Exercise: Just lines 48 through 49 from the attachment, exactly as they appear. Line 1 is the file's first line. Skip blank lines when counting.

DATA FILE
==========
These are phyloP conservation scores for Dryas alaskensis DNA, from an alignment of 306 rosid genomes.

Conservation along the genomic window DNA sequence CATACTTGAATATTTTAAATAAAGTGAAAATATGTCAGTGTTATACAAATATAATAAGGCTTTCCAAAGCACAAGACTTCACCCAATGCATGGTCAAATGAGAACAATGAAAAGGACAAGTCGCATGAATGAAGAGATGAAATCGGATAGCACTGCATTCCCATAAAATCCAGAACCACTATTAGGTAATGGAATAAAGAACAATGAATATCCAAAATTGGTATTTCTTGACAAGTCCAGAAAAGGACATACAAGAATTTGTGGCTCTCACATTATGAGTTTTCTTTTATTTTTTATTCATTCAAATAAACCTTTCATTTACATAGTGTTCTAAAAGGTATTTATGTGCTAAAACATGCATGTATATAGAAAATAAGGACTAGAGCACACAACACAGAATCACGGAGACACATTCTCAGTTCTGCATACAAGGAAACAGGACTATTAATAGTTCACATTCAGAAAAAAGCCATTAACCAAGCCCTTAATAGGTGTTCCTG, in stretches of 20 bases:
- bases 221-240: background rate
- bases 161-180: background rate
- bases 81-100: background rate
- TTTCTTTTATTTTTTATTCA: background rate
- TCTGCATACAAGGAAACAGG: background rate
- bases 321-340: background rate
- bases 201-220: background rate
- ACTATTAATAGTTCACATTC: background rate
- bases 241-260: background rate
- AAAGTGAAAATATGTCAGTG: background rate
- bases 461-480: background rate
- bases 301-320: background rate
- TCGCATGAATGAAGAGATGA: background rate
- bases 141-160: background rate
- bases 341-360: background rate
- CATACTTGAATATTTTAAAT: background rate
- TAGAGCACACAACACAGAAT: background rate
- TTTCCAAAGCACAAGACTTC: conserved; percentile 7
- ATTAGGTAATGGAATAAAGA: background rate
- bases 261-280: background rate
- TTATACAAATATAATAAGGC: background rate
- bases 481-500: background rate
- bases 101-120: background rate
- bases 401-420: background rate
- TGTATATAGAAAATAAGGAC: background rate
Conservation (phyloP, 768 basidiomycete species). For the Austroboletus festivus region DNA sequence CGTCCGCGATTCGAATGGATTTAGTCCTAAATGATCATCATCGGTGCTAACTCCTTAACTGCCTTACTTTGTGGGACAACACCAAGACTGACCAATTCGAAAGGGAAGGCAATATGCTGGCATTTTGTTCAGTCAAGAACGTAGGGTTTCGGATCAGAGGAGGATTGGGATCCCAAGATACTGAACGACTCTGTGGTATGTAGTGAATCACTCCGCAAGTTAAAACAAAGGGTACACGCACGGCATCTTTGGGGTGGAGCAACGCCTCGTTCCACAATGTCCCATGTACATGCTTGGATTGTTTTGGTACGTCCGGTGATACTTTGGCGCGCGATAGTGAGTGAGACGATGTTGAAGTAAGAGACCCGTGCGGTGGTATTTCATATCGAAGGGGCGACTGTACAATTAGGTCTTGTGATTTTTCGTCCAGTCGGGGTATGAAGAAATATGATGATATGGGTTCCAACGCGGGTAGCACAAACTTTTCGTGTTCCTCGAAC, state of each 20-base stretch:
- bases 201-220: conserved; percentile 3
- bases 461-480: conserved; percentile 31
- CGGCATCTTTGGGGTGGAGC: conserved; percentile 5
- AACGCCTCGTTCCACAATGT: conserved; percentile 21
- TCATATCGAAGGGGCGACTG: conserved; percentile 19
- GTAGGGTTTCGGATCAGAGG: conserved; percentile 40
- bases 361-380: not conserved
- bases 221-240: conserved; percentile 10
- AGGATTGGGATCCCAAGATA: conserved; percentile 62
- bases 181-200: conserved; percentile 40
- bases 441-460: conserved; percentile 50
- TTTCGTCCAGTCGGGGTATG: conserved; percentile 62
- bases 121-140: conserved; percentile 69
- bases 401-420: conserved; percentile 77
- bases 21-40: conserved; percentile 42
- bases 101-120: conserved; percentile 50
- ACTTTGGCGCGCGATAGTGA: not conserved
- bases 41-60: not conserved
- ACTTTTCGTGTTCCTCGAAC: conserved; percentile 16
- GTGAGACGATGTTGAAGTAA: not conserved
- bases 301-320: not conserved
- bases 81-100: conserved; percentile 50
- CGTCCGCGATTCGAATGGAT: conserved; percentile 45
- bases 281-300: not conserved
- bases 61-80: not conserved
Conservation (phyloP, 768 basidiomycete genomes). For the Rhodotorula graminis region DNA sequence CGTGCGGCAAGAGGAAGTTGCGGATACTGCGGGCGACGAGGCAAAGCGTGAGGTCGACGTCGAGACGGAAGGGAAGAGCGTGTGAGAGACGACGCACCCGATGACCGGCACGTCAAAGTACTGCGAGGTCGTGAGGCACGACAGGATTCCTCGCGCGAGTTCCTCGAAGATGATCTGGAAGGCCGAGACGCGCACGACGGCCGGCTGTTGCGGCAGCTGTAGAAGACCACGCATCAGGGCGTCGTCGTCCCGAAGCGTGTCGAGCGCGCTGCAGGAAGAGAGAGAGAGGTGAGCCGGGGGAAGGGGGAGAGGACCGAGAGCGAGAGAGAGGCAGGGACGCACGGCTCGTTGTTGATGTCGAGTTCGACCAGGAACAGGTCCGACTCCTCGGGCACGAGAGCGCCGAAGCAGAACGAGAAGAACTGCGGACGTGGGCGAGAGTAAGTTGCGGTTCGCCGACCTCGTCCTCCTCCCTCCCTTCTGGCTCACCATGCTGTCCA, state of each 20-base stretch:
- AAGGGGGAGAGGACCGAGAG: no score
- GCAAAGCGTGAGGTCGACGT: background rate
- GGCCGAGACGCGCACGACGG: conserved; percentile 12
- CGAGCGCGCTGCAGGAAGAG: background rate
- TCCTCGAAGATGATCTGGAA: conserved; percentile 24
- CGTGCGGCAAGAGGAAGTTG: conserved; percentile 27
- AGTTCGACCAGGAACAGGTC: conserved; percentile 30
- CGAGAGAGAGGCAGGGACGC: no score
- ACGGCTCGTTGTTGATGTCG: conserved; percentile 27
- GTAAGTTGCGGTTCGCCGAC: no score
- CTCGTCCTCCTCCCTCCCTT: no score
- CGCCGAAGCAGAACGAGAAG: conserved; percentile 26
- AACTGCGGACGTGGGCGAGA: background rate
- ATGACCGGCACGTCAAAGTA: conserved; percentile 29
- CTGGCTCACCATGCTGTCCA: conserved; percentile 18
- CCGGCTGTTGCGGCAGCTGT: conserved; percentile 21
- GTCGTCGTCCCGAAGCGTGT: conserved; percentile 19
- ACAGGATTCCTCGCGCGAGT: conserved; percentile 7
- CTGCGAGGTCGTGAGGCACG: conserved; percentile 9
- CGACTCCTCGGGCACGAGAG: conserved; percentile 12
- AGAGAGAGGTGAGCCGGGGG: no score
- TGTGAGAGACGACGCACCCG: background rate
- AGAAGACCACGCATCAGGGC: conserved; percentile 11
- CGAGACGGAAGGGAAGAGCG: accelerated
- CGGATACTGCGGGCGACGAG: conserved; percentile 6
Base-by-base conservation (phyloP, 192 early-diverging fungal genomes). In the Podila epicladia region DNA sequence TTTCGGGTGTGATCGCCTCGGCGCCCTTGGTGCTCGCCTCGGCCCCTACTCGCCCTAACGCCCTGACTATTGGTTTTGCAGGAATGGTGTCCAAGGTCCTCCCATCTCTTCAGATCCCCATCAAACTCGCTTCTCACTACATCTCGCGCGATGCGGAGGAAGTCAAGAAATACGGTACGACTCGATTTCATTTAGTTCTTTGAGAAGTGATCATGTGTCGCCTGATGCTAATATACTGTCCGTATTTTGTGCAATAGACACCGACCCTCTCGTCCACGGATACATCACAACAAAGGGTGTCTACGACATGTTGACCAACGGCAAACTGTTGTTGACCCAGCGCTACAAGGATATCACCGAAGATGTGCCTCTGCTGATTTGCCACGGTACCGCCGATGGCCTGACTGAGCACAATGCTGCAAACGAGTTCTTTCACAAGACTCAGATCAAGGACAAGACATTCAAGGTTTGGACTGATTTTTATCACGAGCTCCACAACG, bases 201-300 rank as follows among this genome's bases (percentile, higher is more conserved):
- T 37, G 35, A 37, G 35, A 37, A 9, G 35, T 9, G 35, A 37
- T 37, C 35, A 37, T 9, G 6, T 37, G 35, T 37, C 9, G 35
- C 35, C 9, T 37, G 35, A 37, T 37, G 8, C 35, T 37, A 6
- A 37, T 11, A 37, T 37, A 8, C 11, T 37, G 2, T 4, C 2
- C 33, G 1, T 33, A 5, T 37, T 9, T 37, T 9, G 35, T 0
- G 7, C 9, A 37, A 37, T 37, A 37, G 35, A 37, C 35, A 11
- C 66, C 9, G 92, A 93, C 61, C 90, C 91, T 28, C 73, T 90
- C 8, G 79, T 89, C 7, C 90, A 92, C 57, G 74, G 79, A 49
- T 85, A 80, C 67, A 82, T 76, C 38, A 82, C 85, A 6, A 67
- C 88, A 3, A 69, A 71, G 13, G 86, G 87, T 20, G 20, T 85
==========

- GTGAGACGATGTTGAAGTAA: not conserved
- bases 301-320: not conserved